Smoke by Michael Brissenden – Our Review

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Our Review…

If you are looking for a razor sharp, intelligently written crime thriller that doesn’t follow the usual colour-by-numbers tropes of the genre, then Michael Brissenden’s new novel, Smoke, might be for you. Most readers will know Brissenden’s familiar face from ABC television, where he has filled a variety of roles – Foreign Correspondent, Canberra political reporter, Four Corners presenter – over a thirty-year career in journalism. Now turning his journalist’s eye to fiction, Smoke is his fourth book, following American Stories (2012), The List (2017) and Dead Letters (2021).

Like his fellow journalist-turned-novelist, Chris Hammer, Brissenden has a knack for getting to the heart of a story – in this case, the discovery of a body in a shed after a catastrophic bushfire. Was it murder? Or had the victim met a tragic end trying to defend his property? The book is set in the small town of Jasper in the Californian Sierras, but the themes are universal: localised corruption, a detective with a shadowy past, a climate ravaged setting and the devastating effects of fire on small communities – with a smattering of racism and misogyny thrown in for good measure.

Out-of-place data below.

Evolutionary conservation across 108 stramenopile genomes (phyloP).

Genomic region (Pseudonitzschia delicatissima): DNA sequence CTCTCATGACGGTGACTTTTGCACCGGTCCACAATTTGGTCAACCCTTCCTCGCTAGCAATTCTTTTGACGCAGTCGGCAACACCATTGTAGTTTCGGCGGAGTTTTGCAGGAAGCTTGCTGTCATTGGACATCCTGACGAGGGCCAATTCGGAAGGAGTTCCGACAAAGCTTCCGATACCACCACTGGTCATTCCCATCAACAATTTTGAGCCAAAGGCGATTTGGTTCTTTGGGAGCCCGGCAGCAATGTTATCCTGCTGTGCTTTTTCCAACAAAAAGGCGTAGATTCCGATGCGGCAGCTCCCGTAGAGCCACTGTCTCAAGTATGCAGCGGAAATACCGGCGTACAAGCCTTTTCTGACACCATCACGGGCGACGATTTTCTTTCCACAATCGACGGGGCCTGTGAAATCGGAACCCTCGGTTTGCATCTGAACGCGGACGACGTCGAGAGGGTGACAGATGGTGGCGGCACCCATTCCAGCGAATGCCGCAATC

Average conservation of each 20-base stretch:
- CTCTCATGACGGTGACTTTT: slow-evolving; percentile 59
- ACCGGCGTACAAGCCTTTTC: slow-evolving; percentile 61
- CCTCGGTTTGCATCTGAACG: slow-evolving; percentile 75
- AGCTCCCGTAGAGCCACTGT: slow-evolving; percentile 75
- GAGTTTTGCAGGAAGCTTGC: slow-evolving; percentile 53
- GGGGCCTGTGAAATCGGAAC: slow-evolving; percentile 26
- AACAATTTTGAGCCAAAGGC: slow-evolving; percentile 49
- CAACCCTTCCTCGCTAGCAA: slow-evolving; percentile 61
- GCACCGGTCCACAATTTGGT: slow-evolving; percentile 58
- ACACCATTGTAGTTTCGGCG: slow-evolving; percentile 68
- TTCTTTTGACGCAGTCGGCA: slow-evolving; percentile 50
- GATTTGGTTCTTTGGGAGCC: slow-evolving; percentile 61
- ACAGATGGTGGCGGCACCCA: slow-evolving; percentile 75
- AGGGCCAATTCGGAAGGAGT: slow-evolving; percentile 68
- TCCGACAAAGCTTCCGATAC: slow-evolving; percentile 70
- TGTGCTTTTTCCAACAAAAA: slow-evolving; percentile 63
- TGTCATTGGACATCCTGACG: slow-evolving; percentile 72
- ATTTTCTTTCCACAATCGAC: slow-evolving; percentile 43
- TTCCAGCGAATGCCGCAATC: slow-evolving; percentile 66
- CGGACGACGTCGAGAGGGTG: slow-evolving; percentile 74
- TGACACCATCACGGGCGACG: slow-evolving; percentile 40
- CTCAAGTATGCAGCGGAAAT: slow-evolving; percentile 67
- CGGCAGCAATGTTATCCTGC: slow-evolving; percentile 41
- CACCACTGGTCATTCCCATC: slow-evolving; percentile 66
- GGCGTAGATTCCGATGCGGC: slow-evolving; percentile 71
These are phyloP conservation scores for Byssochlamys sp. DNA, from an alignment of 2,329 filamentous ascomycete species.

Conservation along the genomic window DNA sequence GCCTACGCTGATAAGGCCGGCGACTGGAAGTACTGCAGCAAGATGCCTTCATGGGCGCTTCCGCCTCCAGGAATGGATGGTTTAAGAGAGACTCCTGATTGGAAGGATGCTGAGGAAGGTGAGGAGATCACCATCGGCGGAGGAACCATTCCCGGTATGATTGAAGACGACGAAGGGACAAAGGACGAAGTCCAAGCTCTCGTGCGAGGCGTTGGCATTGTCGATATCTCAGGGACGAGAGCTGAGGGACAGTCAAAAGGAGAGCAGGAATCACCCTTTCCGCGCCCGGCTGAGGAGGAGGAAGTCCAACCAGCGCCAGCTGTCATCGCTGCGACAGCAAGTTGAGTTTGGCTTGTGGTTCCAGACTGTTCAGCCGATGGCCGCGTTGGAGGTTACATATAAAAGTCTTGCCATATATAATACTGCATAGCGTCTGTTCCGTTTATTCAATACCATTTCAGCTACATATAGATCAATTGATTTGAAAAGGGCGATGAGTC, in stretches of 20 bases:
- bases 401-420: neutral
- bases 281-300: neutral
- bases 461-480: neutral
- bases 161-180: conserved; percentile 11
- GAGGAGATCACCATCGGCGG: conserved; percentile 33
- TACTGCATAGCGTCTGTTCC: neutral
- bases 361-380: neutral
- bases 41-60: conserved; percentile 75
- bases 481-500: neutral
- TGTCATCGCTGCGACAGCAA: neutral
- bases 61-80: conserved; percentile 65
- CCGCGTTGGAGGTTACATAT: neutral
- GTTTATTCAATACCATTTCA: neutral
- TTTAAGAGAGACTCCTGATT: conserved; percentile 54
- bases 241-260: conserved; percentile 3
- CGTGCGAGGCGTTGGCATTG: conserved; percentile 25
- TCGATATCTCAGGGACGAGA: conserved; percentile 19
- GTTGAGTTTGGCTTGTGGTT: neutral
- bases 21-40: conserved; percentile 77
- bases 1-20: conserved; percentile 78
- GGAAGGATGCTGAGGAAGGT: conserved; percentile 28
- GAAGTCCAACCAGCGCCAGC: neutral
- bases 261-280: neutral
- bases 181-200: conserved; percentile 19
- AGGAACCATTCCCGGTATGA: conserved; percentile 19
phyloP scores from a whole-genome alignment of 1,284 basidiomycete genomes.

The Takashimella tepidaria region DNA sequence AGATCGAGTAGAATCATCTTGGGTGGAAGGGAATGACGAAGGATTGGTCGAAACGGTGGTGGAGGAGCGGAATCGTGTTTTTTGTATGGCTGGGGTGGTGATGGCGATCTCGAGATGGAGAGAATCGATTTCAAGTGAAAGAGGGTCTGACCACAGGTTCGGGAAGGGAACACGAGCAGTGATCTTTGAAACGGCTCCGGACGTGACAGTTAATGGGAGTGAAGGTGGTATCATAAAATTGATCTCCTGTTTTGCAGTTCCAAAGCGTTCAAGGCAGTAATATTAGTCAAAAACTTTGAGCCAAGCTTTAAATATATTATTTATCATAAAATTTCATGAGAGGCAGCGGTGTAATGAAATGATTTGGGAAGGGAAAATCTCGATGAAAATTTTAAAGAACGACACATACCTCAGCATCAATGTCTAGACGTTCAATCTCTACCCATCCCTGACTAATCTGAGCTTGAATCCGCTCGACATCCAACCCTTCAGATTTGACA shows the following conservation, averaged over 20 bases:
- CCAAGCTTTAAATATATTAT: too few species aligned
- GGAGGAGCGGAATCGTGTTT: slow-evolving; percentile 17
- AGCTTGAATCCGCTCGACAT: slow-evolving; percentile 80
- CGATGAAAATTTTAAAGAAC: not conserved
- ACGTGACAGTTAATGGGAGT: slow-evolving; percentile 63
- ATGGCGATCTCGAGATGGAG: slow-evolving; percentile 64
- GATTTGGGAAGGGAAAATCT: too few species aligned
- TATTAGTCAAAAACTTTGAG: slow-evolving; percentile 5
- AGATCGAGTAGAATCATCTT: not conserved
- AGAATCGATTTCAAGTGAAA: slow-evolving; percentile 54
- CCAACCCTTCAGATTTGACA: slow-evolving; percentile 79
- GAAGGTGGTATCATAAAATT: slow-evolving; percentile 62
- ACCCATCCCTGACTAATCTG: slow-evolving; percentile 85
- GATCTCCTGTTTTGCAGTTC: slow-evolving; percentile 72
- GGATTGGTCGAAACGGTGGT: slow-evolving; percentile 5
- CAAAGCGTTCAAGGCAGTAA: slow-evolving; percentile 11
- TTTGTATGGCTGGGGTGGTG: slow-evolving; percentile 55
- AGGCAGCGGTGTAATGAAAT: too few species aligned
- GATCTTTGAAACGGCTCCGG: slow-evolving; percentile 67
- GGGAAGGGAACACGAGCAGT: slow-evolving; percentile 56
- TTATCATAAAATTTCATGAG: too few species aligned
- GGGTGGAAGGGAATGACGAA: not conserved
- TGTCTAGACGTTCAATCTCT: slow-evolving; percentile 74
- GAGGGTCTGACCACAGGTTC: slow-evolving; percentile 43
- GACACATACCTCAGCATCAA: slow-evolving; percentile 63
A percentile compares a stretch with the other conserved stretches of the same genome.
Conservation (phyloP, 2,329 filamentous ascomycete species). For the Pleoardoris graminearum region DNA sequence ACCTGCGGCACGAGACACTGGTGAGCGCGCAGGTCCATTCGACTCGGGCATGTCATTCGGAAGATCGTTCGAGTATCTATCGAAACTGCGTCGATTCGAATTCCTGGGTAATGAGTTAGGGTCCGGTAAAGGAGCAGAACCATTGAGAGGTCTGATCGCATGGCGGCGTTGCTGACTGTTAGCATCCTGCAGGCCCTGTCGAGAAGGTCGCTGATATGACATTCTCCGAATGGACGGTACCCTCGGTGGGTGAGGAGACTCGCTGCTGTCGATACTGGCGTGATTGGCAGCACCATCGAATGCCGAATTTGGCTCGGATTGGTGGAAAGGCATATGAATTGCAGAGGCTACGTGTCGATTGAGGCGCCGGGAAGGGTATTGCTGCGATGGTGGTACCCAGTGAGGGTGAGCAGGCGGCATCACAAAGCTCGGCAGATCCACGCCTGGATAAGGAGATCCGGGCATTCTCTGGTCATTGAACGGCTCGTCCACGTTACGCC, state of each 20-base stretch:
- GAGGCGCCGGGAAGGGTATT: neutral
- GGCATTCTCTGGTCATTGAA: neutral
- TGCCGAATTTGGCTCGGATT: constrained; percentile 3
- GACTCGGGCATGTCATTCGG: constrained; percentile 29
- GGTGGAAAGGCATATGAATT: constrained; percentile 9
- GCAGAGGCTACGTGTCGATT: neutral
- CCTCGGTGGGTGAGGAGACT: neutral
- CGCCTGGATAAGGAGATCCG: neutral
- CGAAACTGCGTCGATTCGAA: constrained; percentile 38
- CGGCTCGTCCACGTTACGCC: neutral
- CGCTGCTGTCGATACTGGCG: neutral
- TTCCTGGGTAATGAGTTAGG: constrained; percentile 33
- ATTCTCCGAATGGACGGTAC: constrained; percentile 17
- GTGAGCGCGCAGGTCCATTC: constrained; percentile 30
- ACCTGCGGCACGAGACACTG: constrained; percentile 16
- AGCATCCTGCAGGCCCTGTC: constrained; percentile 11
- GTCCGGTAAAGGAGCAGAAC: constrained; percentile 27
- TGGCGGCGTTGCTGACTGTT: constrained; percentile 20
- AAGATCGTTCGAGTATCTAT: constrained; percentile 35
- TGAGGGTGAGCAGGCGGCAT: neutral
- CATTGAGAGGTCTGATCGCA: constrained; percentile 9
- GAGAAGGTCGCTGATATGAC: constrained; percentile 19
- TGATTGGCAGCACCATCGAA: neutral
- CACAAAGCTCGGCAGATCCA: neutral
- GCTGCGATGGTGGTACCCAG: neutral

As in all good writing though, the themes never overwhelm the story, which focuses on the return of Detective Alex Markov to her hometown after whistleblowing on her LAPD colleagues. In the aftermath of the fire, she revisits old friendships, creates new enemies and digs a little too deeply into local government graft for the comfort of many. Don’t rock the boat is the mantra for most of Jasper’s residents, but when Alex does just that, her life and those of her family are placed in jeopardy.

This is a fast-paced thriller that will keep you guessing until the last page. Brissenden is a confident and intuitive writer who never takes his reader’s intelligence for granted, teasing us with just enough to detail to allow us to formulate our own theories on what secrets Jasper holds. Smoke is a nuanced, clever, rollercoaster ride of a book. I highly recommend it.

Review by Mark Smith @ Great Escape Books